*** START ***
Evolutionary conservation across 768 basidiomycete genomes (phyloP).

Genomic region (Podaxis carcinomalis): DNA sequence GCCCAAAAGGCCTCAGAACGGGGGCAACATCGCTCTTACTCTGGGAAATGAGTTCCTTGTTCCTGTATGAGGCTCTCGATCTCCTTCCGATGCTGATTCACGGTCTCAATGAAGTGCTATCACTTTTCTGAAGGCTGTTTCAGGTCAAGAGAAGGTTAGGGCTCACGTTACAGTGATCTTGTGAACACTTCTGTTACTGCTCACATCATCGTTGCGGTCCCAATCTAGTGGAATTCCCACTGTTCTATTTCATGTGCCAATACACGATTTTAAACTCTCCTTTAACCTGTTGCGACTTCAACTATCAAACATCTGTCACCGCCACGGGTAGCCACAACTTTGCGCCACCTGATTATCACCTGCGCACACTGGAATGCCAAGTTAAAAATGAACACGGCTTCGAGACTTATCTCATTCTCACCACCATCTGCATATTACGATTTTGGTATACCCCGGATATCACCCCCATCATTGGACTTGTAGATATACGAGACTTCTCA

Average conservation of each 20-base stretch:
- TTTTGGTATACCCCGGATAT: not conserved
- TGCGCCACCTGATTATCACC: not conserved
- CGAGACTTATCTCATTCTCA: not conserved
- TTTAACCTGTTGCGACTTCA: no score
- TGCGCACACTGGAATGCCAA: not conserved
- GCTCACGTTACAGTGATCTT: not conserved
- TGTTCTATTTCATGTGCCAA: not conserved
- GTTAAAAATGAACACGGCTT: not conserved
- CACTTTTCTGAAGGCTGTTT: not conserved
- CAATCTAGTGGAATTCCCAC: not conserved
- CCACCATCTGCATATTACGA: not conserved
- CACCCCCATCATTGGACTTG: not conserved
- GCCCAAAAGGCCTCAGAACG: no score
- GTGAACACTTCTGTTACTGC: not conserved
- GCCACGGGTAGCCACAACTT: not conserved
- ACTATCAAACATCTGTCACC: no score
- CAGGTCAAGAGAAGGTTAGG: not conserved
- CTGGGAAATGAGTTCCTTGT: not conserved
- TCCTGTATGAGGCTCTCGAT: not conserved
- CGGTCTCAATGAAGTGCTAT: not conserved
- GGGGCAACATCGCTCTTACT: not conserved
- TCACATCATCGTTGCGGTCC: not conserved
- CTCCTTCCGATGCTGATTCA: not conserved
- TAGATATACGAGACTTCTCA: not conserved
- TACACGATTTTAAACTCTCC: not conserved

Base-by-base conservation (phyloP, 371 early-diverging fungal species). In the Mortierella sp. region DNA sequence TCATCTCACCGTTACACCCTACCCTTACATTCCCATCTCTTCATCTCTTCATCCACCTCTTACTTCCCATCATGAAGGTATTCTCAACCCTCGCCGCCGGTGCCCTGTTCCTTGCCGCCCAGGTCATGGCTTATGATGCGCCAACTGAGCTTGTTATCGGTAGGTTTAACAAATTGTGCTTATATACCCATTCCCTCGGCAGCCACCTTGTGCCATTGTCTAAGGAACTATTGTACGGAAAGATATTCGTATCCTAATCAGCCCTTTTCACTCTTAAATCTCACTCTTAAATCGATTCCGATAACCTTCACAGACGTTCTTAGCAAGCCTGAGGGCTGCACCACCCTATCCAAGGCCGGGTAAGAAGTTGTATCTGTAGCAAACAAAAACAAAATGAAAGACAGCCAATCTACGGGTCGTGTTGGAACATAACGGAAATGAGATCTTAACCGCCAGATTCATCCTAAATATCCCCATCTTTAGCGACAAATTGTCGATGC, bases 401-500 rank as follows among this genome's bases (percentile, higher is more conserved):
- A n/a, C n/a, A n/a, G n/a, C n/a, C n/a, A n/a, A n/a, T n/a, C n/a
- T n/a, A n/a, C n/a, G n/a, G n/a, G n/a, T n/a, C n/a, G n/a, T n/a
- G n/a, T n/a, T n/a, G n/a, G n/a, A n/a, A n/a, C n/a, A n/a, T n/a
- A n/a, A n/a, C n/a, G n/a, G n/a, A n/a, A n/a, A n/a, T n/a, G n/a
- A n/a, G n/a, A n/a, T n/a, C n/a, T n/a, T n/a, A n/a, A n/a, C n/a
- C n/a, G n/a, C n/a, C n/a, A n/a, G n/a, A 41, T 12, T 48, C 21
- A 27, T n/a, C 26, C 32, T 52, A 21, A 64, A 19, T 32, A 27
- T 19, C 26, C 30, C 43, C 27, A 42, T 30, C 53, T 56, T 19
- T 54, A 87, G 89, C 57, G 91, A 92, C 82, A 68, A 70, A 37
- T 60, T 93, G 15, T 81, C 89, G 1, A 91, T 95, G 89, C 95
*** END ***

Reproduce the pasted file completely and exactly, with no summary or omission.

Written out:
Evolutionary conservation across 768 basidiomycete genomes (phyloP).

Genomic region (Podaxis carcinomalis): DNA sequence GCCCAAAAGGCCTCAGAACGGGGGCAACATCGCTCTTACTCTGGGAAATGAGTTCCTTGTTCCTGTATGAGGCTCTCGATCTCCTTCCGATGCTGATTCACGGTCTCAATGAAGTGCTATCACTTTTCTGAAGGCTGTTTCAGGTCAAGAGAAGGTTAGGGCTCACGTTACAGTGATCTTGTGAACACTTCTGTTACTGCTCACATCATCGTTGCGGTCCCAATCTAGTGGAATTCCCACTGTTCTATTTCATGTGCCAATACACGATTTTAAACTCTCCTTTAACCTGTTGCGACTTCAACTATCAAACATCTGTCACCGCCACGGGTAGCCACAACTTTGCGCCACCTGATTATCACCTGCGCACACTGGAATGCCAAGTTAAAAATGAACACGGCTTCGAGACTTATCTCATTCTCACCACCATCTGCATATTACGATTTTGGTATACCCCGGATATCACCCCCATCATTGGACTTGTAGATATACGAGACTTCTCA

Average conservation of each 20-base stretch:
- TTTTGGTATACCCCGGATAT: not conserved
- TGCGCCACCTGATTATCACC: not conserved
- CGAGACTTATCTCATTCTCA: not conserved
- TTTAACCTGTTGCGACTTCA: no score
- TGCGCACACTGGAATGCCAA: not conserved
- GCTCACGTTACAGTGATCTT: not conserved
- TGTTCTATTTCATGTGCCAA: not conserved
- GTTAAAAATGAACACGGCTT: not conserved
- CACTTTTCTGAAGGCTGTTT: not conserved
- CAATCTAGTGGAATTCCCAC: not conserved
- CCACCATCTGCATATTACGA: not conserved
- CACCCCCATCATTGGACTTG: not conserved
- GCCCAAAAGGCCTCAGAACG: no score
- GTGAACACTTCTGTTACTGC: not conserved
- GCCACGGGTAGCCACAACTT: not conserved
- ACTATCAAACATCTGTCACC: no score
- CAGGTCAAGAGAAGGTTAGG: not conserved
- CTGGGAAATGAGTTCCTTGT: not conserved
- TCCTGTATGAGGCTCTCGAT: not conserved
- CGGTCTCAATGAAGTGCTAT: not conserved
- GGGGCAACATCGCTCTTACT: not conserved
- TCACATCATCGTTGCGGTCC: not conserved
- CTCCTTCCGATGCTGATTCA: not conserved
- TAGATATACGAGACTTCTCA: not conserved
- TACACGATTTTAAACTCTCC: not conserved

Base-by-base conservation (phyloP, 371 early-diverging fungal species). In the Mortierella sp. region DNA sequence TCATCTCACCGTTACACCCTACCCTTACATTCCCATCTCTTCATCTCTTCATCCACCTCTTACTTCCCATCATGAAGGTATTCTCAACCCTCGCCGCCGGTGCCCTGTTCCTTGCCGCCCAGGTCATGGCTTATGATGCGCCAACTGAGCTTGTTATCGGTAGGTTTAACAAATTGTGCTTATATACCCATTCCCTCGGCAGCCACCTTGTGCCATTGTCTAAGGAACTATTGTACGGAAAGATATTCGTATCCTAATCAGCCCTTTTCACTCTTAAATCTCACTCTTAAATCGATTCCGATAACCTTCACAGACGTTCTTAGCAAGCCTGAGGGCTGCACCACCCTATCCAAGGCCGGGTAAGAAGTTGTATCTGTAGCAAACAAAAACAAAATGAAAGACAGCCAATCTACGGGTCGTGTTGGAACATAACGGAAATGAGATCTTAACCGCCAGATTCATCCTAAATATCCCCATCTTTAGCGACAAATTGTCGATGC, bases 401-500 rank as follows among this genome's bases (percentile, higher is more conserved):
- A n/a, C n/a, A n/a, G n/a, C n/a, C n/a, A n/a, A n/a, T n/a, C n/a
- T n/a, A n/a, C n/a, G n/a, G n/a, G n/a, T n/a, C n/a, G n/a, T n/a
- G n/a, T n/a, T n/a, G n/a, G n/a, A n/a, A n/a, C n/a, A n/a, T n/a
- A n/a, A n/a, C n/a, G n/a, G n/a, A n/a, A n/a, A n/a, T n/a, G n/a
- A n/a, G n/a, A n/a, T n/a, C n/a, T n/a, T n/a, A n/a, A n/a, C n/a
- C n/a, G n/a, C n/a, C n/a, A n/a, G n/a, A 41, T 12, T 48, C 21
- A 27, T n/a, C 26, C 32, T 52, A 21, A 64, A 19, T 32, A 27
- T 19, C 26, C 30, C 43, C 27, A 42, T 30, C 53, T 56, T 19
- T 54, A 87, G 89, C 57, G 91, A 92, C 82, A 68, A 70, A 37
- T 60, T 93, G 15, T 81, C 89, G 1, A 91, T 95, G 89, C 95